Nah mate, just real BAD quality bolts & nuts are used on the vics, see the broken off piece ? Thats all white oxidized .... Crazyyyyy , also the rim shafts rust like that, even the engine bolts & nuts oxidate ... The exhaust is hanging of that bolt, so if this guy had loose exhaust flange bolts, all the pressure will be on that cheap ass bolt ...That bolt in the first picture was over-torqued at some point and cracked it. Rusted out in the center with only the edges hanging on before the break.
As far as long term problems go I'd say my left shoulder and lower back.
Nah mate, just real BAD quality bolts & nuts are used on the vics, see the broken off piece ? Thats all white oxidized .... Crazyyyyy , also the rim shafts rust like that, even the engine bolts & nuts oxidate ... The exhaust is hanging of that bolt, so if this guy had loose exhaust flange bolts, all the pressure will be on that cheap ass bolt ...
I had jap bikes standing in the snow & rain & sun, all year long, ride 6 days a week .... and the bolts looked better then on these vics , garage kept .... Ha ha ha
Andre using TaPaTaLk
Simple solution. Get a Mr. Fusion. See the movies "Back to the Future" for reference.My bike has a bad fuel tank. I keep filling it but it slowly empties over the course of 200 miles.
ExactlyNot likely. That bolt is not aluminum nor does the galvanizing plating (a surface coating treatment) process put zinc into the metal, it sits on the surface. That red is rust = steel. Oxidization = oxygen = air. Air needed to get into the center of that bolt to make it rust. It was cracked/flawed. On the piece of the bolt/stud still in the bike the rust goes right to the edge on the bottom. The shiny part is the separation of the only metal that was still holding it together. Left alone it will rust as well. Any white oxidization would be confined to the outside surface and only if it had been coated with a protective layer. You can also get a silvery looking separation of metal when really cheap pot metal has been used but that's not seen on high stress pieces. It's a metal best left for decorative attachments and Hot Wheels.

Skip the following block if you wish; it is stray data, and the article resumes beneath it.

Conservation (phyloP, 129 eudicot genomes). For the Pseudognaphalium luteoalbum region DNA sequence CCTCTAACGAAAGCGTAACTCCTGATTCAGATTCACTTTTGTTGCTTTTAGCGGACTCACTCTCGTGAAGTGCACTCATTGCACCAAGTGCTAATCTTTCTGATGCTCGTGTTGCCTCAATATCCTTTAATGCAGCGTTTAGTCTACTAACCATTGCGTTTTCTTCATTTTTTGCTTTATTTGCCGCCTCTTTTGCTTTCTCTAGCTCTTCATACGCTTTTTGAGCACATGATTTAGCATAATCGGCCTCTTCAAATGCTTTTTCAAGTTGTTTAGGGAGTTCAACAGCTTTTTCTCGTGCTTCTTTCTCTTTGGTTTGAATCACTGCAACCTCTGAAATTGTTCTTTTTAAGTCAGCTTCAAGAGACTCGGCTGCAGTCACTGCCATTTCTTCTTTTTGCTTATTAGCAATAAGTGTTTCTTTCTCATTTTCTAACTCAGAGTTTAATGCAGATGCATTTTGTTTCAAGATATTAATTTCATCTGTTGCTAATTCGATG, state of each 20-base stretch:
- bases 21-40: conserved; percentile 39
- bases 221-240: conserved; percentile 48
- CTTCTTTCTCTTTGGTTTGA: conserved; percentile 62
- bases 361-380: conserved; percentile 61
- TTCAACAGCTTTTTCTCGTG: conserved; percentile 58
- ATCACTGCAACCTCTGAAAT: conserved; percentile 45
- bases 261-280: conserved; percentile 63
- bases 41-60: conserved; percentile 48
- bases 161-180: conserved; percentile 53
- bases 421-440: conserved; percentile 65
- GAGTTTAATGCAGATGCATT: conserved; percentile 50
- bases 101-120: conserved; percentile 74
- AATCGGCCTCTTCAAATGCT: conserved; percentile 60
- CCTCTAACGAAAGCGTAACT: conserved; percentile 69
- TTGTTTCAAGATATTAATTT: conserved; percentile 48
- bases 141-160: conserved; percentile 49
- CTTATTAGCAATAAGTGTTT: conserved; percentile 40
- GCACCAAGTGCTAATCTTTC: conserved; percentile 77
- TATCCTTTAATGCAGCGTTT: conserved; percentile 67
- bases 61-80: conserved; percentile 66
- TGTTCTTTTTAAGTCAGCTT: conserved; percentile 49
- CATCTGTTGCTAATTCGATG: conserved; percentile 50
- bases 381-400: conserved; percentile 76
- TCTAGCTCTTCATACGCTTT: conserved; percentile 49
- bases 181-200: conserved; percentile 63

In my opinion of course.
Getting the bolt out isn't going to be the problem. Keeping the electronics safe while welding a piece of sch 40 black pipe on the broken end of the bolt with 309L stainless rod will be. Once you weld a short nipple without threads on it ( from the inside of the pipe with a low tech stick welder, 1/16 rod) the bolt will come free after it cools down, Just grab the pipe with channel locks and twist.. A shot of penetrating oil wouldn't hurt.Hard part now will be getting the swingarm off and whats left of the bolt out